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Students make real-world connections at nutrition conference

Dr. David Ma pictured with five of his students

Students from the University of Guelph-Humber’s Kinesiology program, who recently listened to experts from Canada and abroad present the findings of their research on sports nutrition at a Canadian Nutrition Society conference, said the experience opened their eyes to opportunities they could pursue upon graduation.

Instructor Dr. David Ma and five students recently attended the Canadian Nutrition Society’s Toronto conference: “Advances in nutrition: from daily living to high-performance sport.”

The one-day event featured several well-known presenters who discussed topics such as nutrition and healing, low-carb, high-fat diets and strategies for building a successful sport nutrition practice.

Students Emily Barton, Hayley O’Donoghue, Erika Caldwell, Michael Silvestri and Elton Thompson said the seminar gave them a chance to hear the latest findings on dietary requirements pertaining to weight loss and muscle gain in athletes, as well as what athletes need to do to perform at a high-level.

The students had explored those topics in class, so hearing renowned experts validate the science behind the theory was rewarding, they said.

“A lot of us in this program aspire to work with professional athletes and the conference gave us a glimpse into that field,” Silvestri said. “We also got a lot of field knowledge from people who work with athletes including Olympic athletes.”

The conference gave students a first-hand peek into the world of research and innovation, explained Dr. Leslie Auger, Program Head of Kinesiology.

“At first, the students walk into the conferences feeling intimidated, but are soon able to hold their own,” Dr. Auger said. “Many of our fourth-year students take part in undergraduate research opportunities and learn about data collection, analysis and writing a research paper.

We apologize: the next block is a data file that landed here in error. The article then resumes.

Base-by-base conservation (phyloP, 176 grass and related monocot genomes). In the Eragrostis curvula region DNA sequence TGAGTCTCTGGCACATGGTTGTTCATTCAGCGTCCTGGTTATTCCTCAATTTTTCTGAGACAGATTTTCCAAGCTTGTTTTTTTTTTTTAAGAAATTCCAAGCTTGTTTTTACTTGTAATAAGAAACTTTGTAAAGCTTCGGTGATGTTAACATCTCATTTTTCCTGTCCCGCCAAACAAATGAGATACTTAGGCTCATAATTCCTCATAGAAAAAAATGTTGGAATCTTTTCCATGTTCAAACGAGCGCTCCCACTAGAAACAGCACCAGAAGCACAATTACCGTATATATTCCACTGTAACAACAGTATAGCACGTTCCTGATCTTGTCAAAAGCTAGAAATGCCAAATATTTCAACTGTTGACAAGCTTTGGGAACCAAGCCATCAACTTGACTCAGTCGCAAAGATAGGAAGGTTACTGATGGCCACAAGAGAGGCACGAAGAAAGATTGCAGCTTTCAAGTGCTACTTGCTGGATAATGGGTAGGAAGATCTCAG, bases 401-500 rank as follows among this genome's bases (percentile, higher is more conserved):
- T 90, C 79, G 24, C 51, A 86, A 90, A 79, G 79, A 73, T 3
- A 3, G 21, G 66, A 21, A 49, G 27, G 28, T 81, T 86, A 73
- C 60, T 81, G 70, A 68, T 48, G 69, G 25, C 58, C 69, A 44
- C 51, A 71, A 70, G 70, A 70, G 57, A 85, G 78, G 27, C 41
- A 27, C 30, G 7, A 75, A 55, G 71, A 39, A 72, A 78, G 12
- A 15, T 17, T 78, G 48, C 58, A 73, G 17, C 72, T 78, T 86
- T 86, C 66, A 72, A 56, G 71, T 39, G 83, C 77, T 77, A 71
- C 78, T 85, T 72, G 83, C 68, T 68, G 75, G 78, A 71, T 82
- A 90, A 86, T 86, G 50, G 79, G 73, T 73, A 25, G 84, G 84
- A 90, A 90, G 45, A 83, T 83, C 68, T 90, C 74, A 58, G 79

“The fact that some of our students publish before they graduate is very exciting,” she continued. “Attending conferences like these complements and connects textbook learning with current scientific developments happening in the field.”

Dr. Ma, who is the current President of the Canadian Nutrition Society, said the event showed his pupils real-world applications of some of the topics they discussed in class. The students can take the insights they learned at the conference to their future workplaces, he said.

“We have been running this opportunity for students for several years now as a way to introduce them to professional development and help them experience first-hand what it’s like to attend a national or international conference,” Dr. Ma said. “The Kinesiology program at the University of Guelph-Humber values the learning experiences of students.”

Caldwell, a second-year student, said she and her UofGH classmates could easily relate to the topics discussed and that was largely due to the Kinesiology program’s well-rounded teaching.

“To go in and hear the science and be able to relate that back to what we learned in the classroom was great,” she said.